In announcing his presidential candidacy, Donald Trump used his patented carnival barker’s routine. After that he took off for New Hampshire to actually campaign.
At his first stop he drew a good-sized crowed. After his pitch, reporters asked some of those attending what they thought of Trump as a candidate. One man told an interviewer, “He says it like it is. I like the fact he started at the bottom and built his success himself.”
The legendary rags-to-riches story? Not exactly. Donald Trump was the son of Fred Trump, a well-established and wealthy real estate developer in New York City. His company, Elizabeth Trump and Son, specialized in middle-class rental housing in Brooklyn, Queens, and Staten Island. Unglamorous, but it filled a need.
After some earlier school difficulties, young Donald was sent to the New York Military Academy to shape up, which he did. There, he earned academic honors and played on the football, soccer, and baseball teams. He then spent two years at Fordham University followed by two, and a degree, at the University of Pennsylvania’s Wharton School, which at the time was one of the few universities with a real estate degree program.
Donald started at the bottom (if you consider an assignment from his father “the bottom”) before he graduated from Penn. Father Fred, sensing that Donald had a real knack for the business, asked him to come up with a plan to turn around a foreclosed apartment complex in Cincinnati. He did, and the company sold the project for a solid profit a few years later.
“The Donald” was off and running. In 1971, his father turned over control of the company to Donald who renamed it The Trump Organization. From this point on he embarked on a long series of projects, nearly all of them successful. He built numerous apartment and office towers, hotels, casinos, golf courses, “reality” television shows and he owns the Miss Universe beauty pageant.
Back to that fan in New Hampshire who admires Trump for pulling himself up by his bootstraps—so the speak. Therein may lie the formula for campaign success. Trump, who brags endlessly about everything else, could begin bragging about his humble beginnings (part-time job to put himself through college) and his determination (real) to succeed.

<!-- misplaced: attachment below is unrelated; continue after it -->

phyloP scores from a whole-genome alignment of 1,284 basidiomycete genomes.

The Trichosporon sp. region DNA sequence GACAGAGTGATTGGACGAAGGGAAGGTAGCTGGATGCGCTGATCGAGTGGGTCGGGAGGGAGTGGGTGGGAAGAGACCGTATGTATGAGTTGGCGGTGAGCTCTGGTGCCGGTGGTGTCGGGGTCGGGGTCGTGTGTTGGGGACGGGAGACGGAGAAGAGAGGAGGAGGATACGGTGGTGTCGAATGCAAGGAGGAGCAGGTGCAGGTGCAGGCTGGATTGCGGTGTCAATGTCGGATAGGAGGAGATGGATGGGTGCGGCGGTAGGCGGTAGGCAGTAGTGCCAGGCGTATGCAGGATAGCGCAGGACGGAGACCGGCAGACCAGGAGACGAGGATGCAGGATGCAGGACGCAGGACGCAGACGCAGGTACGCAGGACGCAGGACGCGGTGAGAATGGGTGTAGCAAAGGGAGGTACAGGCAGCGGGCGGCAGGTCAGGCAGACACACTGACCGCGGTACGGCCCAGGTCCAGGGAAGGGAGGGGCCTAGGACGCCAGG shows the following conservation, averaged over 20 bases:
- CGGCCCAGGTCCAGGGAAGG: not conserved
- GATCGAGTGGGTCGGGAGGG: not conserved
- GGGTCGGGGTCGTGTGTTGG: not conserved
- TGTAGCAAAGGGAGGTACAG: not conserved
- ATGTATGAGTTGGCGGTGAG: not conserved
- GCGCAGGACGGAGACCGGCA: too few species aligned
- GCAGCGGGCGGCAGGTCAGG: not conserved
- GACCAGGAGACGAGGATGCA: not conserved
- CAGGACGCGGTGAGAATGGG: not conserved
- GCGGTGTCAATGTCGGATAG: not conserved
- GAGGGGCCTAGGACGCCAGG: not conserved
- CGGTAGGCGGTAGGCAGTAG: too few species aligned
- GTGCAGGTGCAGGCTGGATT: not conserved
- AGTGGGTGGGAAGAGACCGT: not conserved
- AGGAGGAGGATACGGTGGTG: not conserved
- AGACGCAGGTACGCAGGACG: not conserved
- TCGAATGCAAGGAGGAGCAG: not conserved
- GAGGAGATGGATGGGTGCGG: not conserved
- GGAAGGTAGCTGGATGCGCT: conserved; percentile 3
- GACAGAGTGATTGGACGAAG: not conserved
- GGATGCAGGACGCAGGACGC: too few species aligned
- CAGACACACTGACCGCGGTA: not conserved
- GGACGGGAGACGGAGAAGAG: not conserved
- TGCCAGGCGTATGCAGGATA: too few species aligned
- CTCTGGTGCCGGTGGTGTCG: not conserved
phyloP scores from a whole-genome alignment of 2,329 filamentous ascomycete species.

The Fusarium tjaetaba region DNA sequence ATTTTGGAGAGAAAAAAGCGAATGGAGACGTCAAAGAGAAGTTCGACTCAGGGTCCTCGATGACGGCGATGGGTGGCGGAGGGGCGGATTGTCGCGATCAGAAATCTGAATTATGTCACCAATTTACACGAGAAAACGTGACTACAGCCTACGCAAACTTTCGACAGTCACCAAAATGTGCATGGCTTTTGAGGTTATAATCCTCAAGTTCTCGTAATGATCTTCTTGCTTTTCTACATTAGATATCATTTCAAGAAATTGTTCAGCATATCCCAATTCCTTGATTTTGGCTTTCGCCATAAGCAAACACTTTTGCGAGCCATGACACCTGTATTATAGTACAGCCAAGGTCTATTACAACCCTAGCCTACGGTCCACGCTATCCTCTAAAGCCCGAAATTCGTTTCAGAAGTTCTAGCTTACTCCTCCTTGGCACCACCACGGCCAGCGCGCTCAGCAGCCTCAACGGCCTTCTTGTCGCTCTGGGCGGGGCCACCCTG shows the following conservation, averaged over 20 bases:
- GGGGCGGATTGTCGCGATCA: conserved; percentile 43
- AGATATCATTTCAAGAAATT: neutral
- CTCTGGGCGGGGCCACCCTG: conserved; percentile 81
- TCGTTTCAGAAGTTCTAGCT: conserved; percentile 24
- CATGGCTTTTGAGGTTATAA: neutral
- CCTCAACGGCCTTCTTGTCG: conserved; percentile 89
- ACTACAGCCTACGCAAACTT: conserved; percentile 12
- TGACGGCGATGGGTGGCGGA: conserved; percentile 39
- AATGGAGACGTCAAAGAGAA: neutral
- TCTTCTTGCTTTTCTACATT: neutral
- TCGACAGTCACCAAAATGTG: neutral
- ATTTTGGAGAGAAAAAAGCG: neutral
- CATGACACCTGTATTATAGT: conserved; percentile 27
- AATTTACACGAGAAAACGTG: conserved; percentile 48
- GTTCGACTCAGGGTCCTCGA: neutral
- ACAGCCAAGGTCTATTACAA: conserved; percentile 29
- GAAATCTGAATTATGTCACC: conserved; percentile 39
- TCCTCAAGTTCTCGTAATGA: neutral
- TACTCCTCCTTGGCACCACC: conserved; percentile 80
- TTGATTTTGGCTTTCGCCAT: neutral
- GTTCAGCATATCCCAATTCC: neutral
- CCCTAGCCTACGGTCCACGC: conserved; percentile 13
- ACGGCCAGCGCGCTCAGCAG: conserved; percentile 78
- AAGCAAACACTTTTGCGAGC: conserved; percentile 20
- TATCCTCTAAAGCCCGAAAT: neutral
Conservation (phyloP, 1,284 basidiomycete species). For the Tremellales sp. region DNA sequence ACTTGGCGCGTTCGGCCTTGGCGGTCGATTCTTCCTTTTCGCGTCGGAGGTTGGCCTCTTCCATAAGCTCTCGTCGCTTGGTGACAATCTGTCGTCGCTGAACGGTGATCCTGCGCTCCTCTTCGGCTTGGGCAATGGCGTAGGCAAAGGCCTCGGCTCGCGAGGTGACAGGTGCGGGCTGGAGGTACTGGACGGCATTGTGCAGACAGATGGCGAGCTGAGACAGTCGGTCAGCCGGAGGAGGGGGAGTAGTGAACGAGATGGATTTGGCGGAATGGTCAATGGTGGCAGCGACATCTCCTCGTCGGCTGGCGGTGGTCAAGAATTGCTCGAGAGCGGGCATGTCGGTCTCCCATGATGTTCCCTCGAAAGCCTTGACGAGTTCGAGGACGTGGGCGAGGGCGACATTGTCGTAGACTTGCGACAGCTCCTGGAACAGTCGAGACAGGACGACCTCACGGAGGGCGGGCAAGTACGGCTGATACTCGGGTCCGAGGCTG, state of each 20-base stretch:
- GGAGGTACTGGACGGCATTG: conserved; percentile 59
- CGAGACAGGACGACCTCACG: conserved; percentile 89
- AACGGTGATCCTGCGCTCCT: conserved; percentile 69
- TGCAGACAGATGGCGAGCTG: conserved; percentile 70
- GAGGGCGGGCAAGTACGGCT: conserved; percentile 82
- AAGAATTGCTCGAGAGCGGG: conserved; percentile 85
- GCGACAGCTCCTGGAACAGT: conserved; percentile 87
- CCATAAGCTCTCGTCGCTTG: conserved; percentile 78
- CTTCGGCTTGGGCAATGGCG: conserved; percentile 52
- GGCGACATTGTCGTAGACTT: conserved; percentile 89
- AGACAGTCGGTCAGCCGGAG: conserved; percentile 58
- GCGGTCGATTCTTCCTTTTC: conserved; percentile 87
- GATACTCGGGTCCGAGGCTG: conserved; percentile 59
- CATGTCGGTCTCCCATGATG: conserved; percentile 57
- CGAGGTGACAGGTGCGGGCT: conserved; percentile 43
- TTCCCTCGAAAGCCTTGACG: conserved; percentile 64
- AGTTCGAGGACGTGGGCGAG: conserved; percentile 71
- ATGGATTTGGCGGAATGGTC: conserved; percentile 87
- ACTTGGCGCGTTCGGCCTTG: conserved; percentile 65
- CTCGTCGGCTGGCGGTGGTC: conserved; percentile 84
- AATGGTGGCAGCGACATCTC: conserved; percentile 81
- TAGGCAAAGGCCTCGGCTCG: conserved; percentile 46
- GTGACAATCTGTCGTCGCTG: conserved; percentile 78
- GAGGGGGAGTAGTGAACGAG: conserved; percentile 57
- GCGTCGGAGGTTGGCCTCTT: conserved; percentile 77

There is a political precedent for this sort of borrowed personal history. In the first half of the 19th century it was popular among politicians to have log cabin roots. That is, they were born in one or at least their parents were. It was true of Lincoln, but not of some others. Take one of the most successful users, William Henry Harrison, the 9th president, elected in 1840. He was governor of the large Indiana Territory (now several states) after winning the Battle of Tippecanoe over area tribes.
After the Whigs nominated him a Baltimore newspaper controlled by Democrats disparaged him, writing that he should be given “a barrel of hard cider and pension of two thousand a year and… he will sit the remainder of his days in a log cabin…” This gave him the humble-beginnings touch he needed. In fact, he was born at Berkeley Plantation, a large spread on the James River in Virginia. It had been in his family since 1726 and his grandfather was a signer of the Declaration of Independence.
Harrison’s supporters buried that “elitist” background. All campaign signs and badges emblazoned with a log cabin. Every headquarters was called a “log cabin,” with the latch string out and a hard cider on tap.
The Democrats’ candidate, Martin Van Buren, of Kinderhook, New York, was always impeccably tailored and was thus depicted as a dandy against plain, old Log Cabin Harrison, who won.
So there it is, a winning strategy for The Donald.